The Mayo clinic has provided tips for dealing with stress and depression during the holidays.  I have explored those that I think are most important to achieve holiday bliss.

1. Acknowledge your feelings:  Embrace the fact that the holidays are going to be a stressful time.  Admit that family and other guests may be a bit taxing.  Certainly, if you have lost a loved one or friend recently make sure to take time to deal with those feelings.  Take time to cry and grieve –you do not have to be happy just because its Christmas.

2. Reach out:  Feelings of loneliness are common during the holidays.  You do not have to deal with these feelings in isolation.  Seek out friends, family, church groups and others.  Volunteer activities during the holidays can help you feel engaged and less isolated.

3. Be Realistic:  Although traditions and rituals are important, times change as children become adults and families move to different geographic regions.  Pick important traditions and be flexible.  Remember, Cousin Eddie could show up at any time.  There is no such thing as the “perfect Christmas”.  (Reference the Griswalds).

4. Set aside differences:  The holidays are probably not the best time to work through major relationship difficulties.  Save these discussions for a later date.  Make the most of the holiday time together and overlook the things that normally can be upsetting and strain relationships.

5. Stick to a budget:  The worst thing that a family can do is to outspend their budget over the holidays.  The credit card bills will arrive in January and they still have to be paid.  Setting a realistic budget will minimize financial stress.  Alternatives to extravagant gifts include homemade gifts or charitable donations in a person’s name.

6.  Plan ahead:  Understanding what your holiday obligations look like will help with advance planning.  Set aside days for decorating, baking, shopping and cooking.  By creating a calendar of activities, you do not get overwhelmed by a long list of tasks that hit you all at once.

7. Continue Healthy habits:  The holidays should not be an excuse to “let the wheels come off”.  Stick to your normal exercise routine and work to minimize binge eating at parties.
Eat healthy snacks prior to going to holiday parties.

8. Learn to say no:  Although it is often difficult to decline invitations for parties, social activities or service projects during the holidays, you must know your limits.  Over-extending yourself and allowing no time for rest will only worsen anxiety and depression during the holidays.

9. Take time for YOU:  Taking 15 minutes alone during particularly busy holiday times is essential to maintaining your sanity!  5 minute meditation, reading a book in a quiet room or just sitting quietly is important during the hectic holiday season.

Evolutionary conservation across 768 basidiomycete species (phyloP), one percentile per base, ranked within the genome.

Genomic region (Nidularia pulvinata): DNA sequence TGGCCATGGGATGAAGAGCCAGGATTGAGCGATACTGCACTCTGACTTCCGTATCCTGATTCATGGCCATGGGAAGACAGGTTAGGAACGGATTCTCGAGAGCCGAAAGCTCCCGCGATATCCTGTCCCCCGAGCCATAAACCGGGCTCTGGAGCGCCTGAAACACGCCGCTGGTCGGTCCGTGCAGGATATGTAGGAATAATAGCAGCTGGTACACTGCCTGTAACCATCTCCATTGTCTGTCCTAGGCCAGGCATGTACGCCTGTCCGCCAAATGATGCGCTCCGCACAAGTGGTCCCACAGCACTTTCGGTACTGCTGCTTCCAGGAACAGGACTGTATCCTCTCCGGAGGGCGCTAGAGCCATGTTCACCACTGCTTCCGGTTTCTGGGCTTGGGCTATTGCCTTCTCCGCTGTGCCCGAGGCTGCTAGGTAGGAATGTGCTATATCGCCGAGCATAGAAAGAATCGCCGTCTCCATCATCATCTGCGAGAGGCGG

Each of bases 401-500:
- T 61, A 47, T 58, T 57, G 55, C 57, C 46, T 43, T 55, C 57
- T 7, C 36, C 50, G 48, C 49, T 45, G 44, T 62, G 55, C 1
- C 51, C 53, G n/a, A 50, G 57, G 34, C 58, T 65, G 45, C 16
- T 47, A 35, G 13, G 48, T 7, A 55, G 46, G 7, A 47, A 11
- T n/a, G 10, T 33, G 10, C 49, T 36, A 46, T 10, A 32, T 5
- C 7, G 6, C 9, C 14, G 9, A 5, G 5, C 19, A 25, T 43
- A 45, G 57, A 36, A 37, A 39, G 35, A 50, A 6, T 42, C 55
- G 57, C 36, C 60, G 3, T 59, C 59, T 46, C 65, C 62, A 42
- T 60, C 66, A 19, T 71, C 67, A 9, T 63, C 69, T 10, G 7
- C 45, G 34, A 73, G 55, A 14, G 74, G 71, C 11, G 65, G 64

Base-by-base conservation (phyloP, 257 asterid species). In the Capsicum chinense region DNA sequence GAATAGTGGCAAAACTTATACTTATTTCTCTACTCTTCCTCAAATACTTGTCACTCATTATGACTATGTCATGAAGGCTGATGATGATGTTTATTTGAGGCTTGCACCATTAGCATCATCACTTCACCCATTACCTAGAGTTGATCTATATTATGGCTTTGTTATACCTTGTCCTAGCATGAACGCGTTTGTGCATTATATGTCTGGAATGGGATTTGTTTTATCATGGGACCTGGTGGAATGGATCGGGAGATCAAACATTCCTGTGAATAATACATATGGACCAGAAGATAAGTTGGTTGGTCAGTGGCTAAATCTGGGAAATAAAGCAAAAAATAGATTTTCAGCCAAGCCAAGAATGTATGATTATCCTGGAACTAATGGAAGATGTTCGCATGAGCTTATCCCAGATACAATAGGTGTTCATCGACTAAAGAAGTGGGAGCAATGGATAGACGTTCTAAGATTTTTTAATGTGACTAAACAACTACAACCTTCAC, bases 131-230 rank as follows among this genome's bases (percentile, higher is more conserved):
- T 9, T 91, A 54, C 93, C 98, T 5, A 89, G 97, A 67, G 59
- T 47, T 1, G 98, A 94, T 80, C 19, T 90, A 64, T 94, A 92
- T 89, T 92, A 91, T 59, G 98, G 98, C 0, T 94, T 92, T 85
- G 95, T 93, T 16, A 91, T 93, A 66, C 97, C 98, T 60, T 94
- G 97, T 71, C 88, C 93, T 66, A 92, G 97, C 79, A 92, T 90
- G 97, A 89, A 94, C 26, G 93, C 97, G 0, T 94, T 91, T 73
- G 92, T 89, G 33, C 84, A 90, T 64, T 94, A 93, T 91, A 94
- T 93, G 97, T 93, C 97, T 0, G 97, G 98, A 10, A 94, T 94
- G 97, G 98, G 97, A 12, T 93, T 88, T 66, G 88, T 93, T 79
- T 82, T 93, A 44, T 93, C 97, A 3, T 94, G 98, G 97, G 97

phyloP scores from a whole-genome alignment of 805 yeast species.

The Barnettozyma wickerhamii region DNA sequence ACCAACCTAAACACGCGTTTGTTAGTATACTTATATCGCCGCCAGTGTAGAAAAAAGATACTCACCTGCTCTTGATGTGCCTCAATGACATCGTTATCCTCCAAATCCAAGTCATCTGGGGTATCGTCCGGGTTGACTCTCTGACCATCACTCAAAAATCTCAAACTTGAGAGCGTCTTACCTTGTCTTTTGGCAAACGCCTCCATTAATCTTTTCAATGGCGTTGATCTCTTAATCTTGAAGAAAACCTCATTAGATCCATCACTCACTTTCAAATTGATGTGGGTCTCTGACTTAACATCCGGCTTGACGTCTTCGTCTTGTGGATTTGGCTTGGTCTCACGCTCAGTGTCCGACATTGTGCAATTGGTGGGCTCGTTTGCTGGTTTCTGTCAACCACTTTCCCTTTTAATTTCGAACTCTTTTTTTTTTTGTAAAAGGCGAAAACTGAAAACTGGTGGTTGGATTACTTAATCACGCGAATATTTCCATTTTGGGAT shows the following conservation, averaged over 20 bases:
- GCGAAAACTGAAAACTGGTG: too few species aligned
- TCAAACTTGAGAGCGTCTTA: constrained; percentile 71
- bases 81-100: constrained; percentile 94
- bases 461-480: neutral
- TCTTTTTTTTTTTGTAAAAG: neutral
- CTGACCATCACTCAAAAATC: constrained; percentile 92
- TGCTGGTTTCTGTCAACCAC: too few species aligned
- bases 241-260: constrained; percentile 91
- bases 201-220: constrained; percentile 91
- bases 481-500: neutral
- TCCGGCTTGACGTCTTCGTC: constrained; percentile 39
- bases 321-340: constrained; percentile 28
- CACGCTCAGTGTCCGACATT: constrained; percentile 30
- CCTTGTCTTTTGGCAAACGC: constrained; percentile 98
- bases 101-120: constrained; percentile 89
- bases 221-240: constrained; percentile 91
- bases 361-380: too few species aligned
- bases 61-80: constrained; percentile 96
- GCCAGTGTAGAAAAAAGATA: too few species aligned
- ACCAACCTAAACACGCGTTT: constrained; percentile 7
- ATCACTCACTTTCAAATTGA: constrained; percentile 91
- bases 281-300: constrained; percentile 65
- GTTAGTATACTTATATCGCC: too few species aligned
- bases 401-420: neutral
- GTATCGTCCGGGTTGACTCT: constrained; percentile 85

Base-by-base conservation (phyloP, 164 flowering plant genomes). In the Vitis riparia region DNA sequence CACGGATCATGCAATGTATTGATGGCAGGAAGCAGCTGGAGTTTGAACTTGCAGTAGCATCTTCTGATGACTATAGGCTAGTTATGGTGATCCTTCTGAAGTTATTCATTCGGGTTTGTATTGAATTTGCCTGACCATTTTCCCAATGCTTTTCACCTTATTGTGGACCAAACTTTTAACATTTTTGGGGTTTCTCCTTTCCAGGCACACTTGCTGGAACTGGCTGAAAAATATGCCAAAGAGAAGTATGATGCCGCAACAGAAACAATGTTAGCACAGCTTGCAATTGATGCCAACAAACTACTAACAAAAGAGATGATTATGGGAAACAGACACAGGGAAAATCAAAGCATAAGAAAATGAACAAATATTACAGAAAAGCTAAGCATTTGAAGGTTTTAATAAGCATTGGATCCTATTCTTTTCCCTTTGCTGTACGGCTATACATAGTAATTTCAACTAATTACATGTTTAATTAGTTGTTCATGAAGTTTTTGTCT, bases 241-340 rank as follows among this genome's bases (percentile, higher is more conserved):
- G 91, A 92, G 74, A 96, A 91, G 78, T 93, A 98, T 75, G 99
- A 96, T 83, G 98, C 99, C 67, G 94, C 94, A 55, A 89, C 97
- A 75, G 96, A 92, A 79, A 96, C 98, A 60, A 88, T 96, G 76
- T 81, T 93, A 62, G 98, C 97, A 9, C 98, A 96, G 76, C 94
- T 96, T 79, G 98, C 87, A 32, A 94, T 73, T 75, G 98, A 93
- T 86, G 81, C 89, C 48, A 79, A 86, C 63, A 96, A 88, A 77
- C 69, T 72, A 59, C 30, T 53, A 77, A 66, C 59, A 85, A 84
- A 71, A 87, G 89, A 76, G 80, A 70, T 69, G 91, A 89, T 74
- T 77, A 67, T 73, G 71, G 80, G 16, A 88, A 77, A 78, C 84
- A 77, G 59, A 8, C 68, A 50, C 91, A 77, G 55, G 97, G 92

10.  Seek Professional Help if needed:  If you have feelings of anxiety or depression that become overwhelming–if you cannot sleep or have feelings of helplessness or thoughts of suicide, seek professional help.  Counselors and therapists can often provide strategies to help you better cope with the stress of the holiday season.

The holidays can be very stressful.  For those with underlying anxiety, depression or stress, the holiday season can exacerbate these emotions.  Remember, there is no such thing as the “perfect family Christmas”.  Just as in the Griswald Family Christmas portrayed in Christmas Vacation, family  holiday gatherings are full of unexpected surprises –everybody has a cousin Eddie.  The key is to have realistic expectations, have strategies to manage stress and conflict and take time to relax.

Election Day Stress: Simple Tips For Minimizing the Negative Physical and Psychological Impacts

Tomorrow is election day. There is much at stake in this year’s election. Many agree that this may be the most significant presidential election in my lifetime and may very well determine the the future of the United States’ place in the world. That being said, this is not intended to be a political commentary, nor is it an endorsement of any one candidate. I will leave these important decisions to the reader.

This weekend, I came across an interesting article published in the European Psychopharmacology Journal that examined the psychological effects of election day on individuals participating in national elections. In the study, the investigators found that voting in national democratic elections created significant emotional and physical stress that could alter decision making capabilities. In this presidential election, more than any other I can remember, the country is polarized and most Americans are engaged and have a definite opinion–many of these opinions are emotionally charged.

The “fight or flight” stress response is an important adaptive mechanism for humans and other mammals. Cortisol, one of the most important stress hormones is produced in response to threat or in periods of physical or emotional stress. In the study, conducted in 2009 during national democratic elections in Israel, registered voters took a brief survey and had cortisol levels tested at baseline (both pre and post election) and immediately before approaching the ballot box to cast their votes. The cortisol levels were found to be three times baseline just prior to approaching the ballot box. In the survey conducted in association with the cortisol testing, investigators found that if a particular candidate is not popular in the polls and is unlikely to win that supporters have even higher levels of emotional stress and cortisol levels. As I examined this study, I began to wonder if part of the issue producing the excessive stress may be a perceived lack of control and the fact that the outcomes of the election process can have a profound effect on each individual’s daily life. Worries over fairness, fraud, and the political process itself are exacerbated by the way in which mainstream media attacks election coverage. Political ads and negative campaigning serve to further contribute to pre-election stress. To date, no study has looked at the rates of cardiovascular events during the days leading up to a national election, but I must guess that they may be significantly higher is susceptible patients. We know that other significant life stressors such as the loss of a spouse or loved one, or traumatic events are associated with increased risk for heart attack–its easy to assume that major political change may be as well.